Summer in Phoenix lasts until some time in October. And by "summer", I mean days where the temperature is above 100F, often well above. We were above 100F 116 days this year, I think I heard on the news. It is a dry heat, and I've mentioned before that I love it. I think I was made to ride my bicycle in this heat. And I'm not going to jinx it by claiming that were done with the 100s yet: a 100F Halloween is not completely impossible to imagine here (although the record for the date is 96F so it's somewhat hard to imagine since it hasn't happened yet).
In spite of my love for hot weather, though, just around this time each year, I begin to get excited about the few days when the temperature drops off the cliff. As far as I know, this is not an officially recognized phenomenon, more likely it's just my own combination of wishful thinking and pattern recognition, but I went ahead and made an attractive graph to help show that there may be something to it.
|It is an attractive graph, no?|
On Monday, the high temperature was 100F. On Thursday, it's forecast to be 77F, and the in-between days are a steady decline. According to the extended forecast, this 77F is just a bit of a tease, since were headed back up to the low to mid-90s before too long, but I do get this sense each year around this time that the heat is holding out as long as it can and then one day, BAM!, it's done, and the temperature just starts to mosey downwards from the good cycling temperature to the really good cycling temps we have from October till May. When the heat wakes back up again.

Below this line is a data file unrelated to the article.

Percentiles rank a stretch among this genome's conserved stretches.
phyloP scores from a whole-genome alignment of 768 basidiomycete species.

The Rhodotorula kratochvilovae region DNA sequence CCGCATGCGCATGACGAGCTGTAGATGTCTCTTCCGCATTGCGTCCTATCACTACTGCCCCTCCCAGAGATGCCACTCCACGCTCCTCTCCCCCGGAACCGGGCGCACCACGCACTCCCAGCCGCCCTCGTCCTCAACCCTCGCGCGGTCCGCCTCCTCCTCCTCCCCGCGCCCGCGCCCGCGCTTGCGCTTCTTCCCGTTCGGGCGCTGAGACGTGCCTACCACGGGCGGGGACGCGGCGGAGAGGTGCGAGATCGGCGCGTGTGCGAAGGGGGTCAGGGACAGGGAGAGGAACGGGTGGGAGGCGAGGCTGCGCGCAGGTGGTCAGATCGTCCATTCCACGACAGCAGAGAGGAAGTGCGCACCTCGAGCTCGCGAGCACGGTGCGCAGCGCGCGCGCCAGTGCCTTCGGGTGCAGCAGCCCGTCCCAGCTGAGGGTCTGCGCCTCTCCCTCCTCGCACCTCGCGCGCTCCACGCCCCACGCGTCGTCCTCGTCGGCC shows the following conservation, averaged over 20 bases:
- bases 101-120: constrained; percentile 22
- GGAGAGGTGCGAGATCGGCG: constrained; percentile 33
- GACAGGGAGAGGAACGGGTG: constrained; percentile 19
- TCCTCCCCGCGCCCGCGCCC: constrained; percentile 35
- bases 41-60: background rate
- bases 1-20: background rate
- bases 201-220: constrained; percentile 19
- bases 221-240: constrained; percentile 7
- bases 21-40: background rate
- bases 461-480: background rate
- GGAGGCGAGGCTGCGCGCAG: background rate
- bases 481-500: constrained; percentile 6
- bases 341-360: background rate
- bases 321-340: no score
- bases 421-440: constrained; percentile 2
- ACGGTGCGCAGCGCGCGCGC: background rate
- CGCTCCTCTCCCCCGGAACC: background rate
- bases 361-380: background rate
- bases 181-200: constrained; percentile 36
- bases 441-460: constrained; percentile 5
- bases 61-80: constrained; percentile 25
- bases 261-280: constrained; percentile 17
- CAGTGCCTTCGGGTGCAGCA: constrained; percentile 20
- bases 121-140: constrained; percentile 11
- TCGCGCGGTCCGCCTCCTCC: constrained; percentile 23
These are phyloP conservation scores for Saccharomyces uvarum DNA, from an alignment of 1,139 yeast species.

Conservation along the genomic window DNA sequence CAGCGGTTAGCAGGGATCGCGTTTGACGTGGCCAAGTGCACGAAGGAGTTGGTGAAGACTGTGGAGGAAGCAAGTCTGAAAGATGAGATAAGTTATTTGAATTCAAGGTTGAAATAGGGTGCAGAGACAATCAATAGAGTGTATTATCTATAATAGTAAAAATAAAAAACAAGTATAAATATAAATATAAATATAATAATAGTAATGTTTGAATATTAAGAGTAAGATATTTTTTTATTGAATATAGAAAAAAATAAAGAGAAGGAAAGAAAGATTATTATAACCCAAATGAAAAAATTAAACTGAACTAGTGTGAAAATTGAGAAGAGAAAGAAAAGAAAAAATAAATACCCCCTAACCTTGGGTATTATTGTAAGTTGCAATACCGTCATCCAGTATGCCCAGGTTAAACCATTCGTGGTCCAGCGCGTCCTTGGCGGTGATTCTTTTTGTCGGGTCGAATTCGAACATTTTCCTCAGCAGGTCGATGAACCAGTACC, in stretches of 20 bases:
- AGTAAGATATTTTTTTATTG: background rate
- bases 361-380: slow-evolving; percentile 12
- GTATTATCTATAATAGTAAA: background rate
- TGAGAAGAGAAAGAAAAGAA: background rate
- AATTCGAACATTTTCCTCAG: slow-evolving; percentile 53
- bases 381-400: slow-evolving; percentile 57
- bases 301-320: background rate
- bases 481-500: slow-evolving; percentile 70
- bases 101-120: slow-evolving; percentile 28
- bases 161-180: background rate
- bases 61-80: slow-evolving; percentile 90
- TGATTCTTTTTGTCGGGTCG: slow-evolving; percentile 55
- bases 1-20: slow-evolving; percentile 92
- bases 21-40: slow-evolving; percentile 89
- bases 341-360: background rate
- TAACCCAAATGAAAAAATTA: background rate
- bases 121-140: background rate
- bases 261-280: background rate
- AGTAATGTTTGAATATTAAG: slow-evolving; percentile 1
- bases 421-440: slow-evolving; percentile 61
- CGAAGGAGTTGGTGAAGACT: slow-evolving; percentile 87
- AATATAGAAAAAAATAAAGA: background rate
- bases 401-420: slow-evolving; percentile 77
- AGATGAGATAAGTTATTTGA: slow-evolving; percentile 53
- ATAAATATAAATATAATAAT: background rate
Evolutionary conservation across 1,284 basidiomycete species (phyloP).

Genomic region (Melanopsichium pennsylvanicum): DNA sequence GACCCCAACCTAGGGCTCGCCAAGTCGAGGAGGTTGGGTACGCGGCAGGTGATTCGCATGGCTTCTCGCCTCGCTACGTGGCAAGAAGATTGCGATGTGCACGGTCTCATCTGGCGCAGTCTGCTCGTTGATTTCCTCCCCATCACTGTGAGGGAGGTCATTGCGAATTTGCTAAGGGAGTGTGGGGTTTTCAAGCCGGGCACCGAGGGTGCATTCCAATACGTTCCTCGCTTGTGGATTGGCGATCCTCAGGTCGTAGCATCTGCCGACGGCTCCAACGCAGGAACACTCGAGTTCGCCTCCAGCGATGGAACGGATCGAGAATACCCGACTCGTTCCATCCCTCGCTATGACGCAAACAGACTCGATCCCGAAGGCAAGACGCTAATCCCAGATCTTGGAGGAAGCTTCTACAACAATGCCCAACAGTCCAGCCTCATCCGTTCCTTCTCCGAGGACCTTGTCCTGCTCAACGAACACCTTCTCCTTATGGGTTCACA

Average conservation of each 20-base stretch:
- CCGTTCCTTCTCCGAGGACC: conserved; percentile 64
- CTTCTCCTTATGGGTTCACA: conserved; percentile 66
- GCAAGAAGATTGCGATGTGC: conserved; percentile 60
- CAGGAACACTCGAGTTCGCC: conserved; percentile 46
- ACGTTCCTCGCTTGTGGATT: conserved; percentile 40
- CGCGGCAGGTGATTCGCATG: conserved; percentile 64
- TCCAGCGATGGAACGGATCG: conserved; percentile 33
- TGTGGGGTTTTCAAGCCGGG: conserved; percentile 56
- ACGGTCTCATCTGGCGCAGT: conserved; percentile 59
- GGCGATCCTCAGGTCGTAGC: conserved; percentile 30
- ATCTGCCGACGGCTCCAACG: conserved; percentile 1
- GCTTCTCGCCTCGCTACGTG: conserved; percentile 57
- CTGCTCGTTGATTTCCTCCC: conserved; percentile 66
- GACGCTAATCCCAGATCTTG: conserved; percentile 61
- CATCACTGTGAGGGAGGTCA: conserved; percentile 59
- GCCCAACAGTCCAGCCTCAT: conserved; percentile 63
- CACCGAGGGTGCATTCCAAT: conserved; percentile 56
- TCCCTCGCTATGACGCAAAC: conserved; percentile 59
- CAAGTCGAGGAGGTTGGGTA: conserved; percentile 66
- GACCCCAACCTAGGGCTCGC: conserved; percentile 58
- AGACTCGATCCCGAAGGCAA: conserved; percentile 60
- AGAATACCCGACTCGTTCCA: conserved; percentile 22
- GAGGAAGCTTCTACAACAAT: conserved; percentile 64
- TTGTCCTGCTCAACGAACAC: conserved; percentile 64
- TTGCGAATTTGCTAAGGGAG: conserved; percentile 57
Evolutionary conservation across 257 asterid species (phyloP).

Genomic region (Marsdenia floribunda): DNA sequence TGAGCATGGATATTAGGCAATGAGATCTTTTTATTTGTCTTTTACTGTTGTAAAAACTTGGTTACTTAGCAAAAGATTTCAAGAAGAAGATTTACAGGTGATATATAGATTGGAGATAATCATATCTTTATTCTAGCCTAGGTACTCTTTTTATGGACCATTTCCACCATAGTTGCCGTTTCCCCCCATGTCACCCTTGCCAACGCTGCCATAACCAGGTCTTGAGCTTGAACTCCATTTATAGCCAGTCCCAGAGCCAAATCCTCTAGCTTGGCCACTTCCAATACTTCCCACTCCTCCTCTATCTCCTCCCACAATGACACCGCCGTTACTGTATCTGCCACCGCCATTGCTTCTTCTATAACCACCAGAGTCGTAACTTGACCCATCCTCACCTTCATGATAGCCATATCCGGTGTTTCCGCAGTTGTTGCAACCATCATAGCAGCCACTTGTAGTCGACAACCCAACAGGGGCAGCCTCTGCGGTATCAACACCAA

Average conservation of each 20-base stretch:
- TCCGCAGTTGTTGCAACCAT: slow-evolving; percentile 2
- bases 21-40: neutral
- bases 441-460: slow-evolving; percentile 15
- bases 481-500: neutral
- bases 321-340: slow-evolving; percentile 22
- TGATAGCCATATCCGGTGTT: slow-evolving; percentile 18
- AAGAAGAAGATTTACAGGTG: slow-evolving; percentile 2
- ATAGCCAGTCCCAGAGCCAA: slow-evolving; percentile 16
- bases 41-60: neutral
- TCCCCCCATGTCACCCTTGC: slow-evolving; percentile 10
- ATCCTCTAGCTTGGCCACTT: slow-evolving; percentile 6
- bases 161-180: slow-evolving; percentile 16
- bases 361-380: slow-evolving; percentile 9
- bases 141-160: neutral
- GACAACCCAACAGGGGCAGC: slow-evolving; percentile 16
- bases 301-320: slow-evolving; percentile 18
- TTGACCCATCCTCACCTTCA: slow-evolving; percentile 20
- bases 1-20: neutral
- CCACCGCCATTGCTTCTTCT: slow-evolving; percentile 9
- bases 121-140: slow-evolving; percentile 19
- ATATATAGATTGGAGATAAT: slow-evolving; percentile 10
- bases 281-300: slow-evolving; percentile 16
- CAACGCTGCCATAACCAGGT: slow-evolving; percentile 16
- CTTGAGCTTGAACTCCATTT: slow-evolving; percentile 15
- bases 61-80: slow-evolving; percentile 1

And I realize I may have what appears to be an inordinate interest in temperature, weather, actual conditions, but I'll tell you this: people who hide from the summers here inside air conditioned boxes and climate controlled compartments don't know what they're missing, while riding on my bike, I just soak it in. Soak. It. In. The air caresses my skin and infiltrates my brain so it is quite natural that a few words about current actual weather conditions sometimes appear in this space. It's one thing if you're watching video ruminations about what it's like outside everywhere from The Weather Channel (which has inaccurate statistics about average and high temperatures in Phoenix on its web site by the way, for example, stating that the highest temperature ever recorded here was 114, which makes me wonder what backyard monkey shack of a weather school they went to), and an entirely different thing if you're out riding at noon on a hot August day listening to the cicadas sing. In fact, I'm pretty sure that my body has stored up excess heat from the weeks of riding in it, and now I may be radiating it back out. That's me on the satellite, glowing red in the night. Look out world: JRA glowing through, now letting off a little steam as Autumn actually seems near.